It was not easy for 25-year-old Garima Goyal to get three post-graduate degrees. But the coursework, deadlines and submissions were not the deterrent. The biggest challenge she faced was the lack of easy access to the prescribed texts in a format she could study after she started to lose her sight at 15. “Most of my books were not available in audio formats due to copyright issues,” she reveals. “Moreover, college notes are often hand-written or photo-copied. So often, I had to get someone to type them out in a legible format,” she adds.
The investment in her education was immense. Books, notes and prescribed texts had to be scanned before putting them through a software that would convert them into audio. While many visually-impaired students like Goyal have struggled over the years to keep pace with their sighted classmates, the launch of an online library dedicated to higher education might make things easier.
On January 4, the birthday of Louis Braille, who invented the six-dot language for the blind, the National Institute for the Visually Handicapped (NIVH) will launch the Online Braille Library at the Ali Yawar Jung Institute for the Hearing Handicapped in Bandra. With over 12,000 titles in 14 different languages, it is dedicated to help visually-impaired post-graduate students with prescribed texts from numerous colleges across India without any charge. By offering reading formats in Braille as well as audio, the library will cater to students in subjects ranging from mathematics and IT to history and literature.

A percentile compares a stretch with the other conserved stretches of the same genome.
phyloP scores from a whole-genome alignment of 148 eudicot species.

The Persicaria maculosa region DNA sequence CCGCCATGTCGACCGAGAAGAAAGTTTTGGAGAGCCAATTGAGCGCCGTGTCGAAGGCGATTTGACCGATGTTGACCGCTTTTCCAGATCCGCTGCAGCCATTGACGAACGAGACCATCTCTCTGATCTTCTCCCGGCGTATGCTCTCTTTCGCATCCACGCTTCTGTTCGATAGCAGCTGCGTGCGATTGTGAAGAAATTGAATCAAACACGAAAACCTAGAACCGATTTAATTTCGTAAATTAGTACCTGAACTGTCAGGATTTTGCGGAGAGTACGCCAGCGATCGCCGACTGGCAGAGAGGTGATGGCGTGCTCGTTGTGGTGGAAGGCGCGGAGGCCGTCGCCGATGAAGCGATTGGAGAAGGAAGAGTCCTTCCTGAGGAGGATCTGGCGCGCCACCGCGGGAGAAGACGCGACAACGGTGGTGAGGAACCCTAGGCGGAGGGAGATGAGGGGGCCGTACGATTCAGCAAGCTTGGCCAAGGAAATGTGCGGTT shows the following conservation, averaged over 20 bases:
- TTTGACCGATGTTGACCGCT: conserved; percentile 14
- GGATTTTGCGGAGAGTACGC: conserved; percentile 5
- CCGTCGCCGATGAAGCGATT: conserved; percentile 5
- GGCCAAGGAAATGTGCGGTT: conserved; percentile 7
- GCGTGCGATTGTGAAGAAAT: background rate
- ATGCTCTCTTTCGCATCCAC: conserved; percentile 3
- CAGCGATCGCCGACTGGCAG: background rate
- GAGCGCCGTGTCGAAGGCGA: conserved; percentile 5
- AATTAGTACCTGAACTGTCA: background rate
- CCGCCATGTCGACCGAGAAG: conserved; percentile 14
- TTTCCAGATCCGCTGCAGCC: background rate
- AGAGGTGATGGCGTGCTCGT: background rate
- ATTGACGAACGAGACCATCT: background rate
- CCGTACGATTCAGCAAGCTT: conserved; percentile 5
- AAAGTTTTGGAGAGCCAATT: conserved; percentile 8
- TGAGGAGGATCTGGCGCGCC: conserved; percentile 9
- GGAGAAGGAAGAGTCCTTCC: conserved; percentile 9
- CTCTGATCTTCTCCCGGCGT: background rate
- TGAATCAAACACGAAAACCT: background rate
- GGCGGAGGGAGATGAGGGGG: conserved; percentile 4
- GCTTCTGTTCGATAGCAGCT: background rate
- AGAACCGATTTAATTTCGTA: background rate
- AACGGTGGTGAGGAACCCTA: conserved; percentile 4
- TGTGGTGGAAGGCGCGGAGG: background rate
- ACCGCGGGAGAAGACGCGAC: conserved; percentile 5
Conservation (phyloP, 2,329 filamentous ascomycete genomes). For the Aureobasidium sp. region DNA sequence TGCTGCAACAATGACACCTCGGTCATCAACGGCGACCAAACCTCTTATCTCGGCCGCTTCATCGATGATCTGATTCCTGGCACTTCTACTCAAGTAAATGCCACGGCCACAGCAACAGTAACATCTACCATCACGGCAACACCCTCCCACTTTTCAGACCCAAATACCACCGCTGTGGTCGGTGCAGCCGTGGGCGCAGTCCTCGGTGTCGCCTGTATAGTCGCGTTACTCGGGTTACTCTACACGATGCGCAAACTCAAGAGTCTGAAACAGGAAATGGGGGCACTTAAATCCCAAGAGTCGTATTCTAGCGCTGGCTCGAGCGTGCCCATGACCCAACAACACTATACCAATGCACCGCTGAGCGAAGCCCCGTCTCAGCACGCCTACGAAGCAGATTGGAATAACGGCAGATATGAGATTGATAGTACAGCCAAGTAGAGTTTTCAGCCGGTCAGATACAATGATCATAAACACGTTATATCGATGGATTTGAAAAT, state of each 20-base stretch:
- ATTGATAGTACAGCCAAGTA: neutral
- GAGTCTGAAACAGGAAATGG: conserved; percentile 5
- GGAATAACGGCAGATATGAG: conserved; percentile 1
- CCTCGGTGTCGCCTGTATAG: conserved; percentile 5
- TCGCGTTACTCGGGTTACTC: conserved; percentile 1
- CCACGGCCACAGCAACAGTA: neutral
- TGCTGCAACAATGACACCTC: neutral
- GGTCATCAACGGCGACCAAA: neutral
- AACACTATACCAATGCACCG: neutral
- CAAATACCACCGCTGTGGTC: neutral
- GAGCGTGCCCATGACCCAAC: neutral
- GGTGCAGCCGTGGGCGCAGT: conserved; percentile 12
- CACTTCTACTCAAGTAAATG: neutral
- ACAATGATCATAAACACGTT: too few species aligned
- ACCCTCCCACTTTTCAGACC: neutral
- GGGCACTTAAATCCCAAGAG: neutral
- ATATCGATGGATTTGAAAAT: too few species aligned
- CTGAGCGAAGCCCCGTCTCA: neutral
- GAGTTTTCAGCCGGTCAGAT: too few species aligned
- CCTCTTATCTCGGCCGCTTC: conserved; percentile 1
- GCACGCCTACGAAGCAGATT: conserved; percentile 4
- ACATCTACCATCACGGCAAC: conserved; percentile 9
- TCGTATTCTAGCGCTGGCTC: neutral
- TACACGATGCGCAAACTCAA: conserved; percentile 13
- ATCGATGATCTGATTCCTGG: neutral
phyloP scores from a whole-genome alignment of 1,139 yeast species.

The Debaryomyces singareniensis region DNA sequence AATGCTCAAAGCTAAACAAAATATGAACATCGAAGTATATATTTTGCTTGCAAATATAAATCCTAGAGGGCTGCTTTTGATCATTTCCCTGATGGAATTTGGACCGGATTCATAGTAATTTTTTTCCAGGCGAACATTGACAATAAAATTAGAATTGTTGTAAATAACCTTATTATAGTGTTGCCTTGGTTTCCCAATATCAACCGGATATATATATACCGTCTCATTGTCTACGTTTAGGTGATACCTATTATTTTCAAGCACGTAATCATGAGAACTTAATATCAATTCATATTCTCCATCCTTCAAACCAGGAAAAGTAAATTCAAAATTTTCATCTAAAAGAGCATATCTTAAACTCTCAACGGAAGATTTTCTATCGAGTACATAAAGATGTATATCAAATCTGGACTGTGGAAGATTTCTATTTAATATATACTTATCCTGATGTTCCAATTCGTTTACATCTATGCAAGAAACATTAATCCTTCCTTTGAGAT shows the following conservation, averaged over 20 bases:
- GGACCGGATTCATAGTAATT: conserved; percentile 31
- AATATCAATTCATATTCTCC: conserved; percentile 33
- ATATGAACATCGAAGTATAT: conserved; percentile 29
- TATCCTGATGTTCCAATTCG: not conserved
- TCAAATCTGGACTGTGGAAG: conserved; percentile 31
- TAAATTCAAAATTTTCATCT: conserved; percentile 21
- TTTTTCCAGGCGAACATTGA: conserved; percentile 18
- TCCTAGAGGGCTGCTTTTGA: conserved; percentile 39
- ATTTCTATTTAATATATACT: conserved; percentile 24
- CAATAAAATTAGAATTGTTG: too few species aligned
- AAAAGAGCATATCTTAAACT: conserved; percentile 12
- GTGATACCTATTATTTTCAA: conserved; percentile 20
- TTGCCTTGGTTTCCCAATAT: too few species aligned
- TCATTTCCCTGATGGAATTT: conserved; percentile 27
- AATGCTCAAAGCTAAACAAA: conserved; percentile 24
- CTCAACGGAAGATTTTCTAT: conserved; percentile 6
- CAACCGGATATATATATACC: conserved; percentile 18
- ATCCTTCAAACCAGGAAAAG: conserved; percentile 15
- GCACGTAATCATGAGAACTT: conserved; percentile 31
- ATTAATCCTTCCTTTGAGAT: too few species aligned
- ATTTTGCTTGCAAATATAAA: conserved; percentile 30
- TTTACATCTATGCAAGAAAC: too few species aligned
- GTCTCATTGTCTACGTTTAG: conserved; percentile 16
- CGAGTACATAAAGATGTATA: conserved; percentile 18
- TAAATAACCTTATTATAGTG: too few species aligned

“We launched the initiative on this very day in 2009,” smiles Anuradha Mohit, director of NIVH. “It took close to 18 months to convert all the texts into a Unicode font, which can be read in Braille as well as audio.” The Online Braille Library will thus be a resource that allows students to read in Braille using an add-on computer equipment called Refreshable Braille Display, and in audio using voice software such as JAWS.
Mohit, who is visually-challenged herself, explains the focus on texts for post-graduate studies. “A book in any language becomes twice as large when it is translated into Braille. The logistical complications and the time involved often discourages them from pursuing degrees in higher education,” she reveals. “Storing them becomes a problem for individuals and university libraries,” she adds.
NIVH will begin the programme by training the staff and visually-impaired students from over 100 universities and libraries to use the portal. The users can enroll through the local libraries that are affiliated with NIVH.
The online texts for the educated blind isn’t the library’s only unique selling point. Their section titled ‘Common Catalogue’ will have access to all the books — reference, study, fiction and children’s books — available with Braille publishers and libraries across the country. “This will make it easier for both students and parents to locate the required book and approach the right publisher for a copy,” says Mohit. “We want to make sure that every visually-impaired person in India has the opportunity to access Braille literature,” she adds.
According to Sushmeetha B Bubna, the founder-director of Voice Vision, an organisation that trains visually-impaired people to work on computers, this initiative will help people in cities as well as rural areas. “People in cities may have their smartphones and laptop software to read, but Braille is very important to people in rural areas. This initiative will help not just the visually-impaired, but also the hearing-impaired,” she says.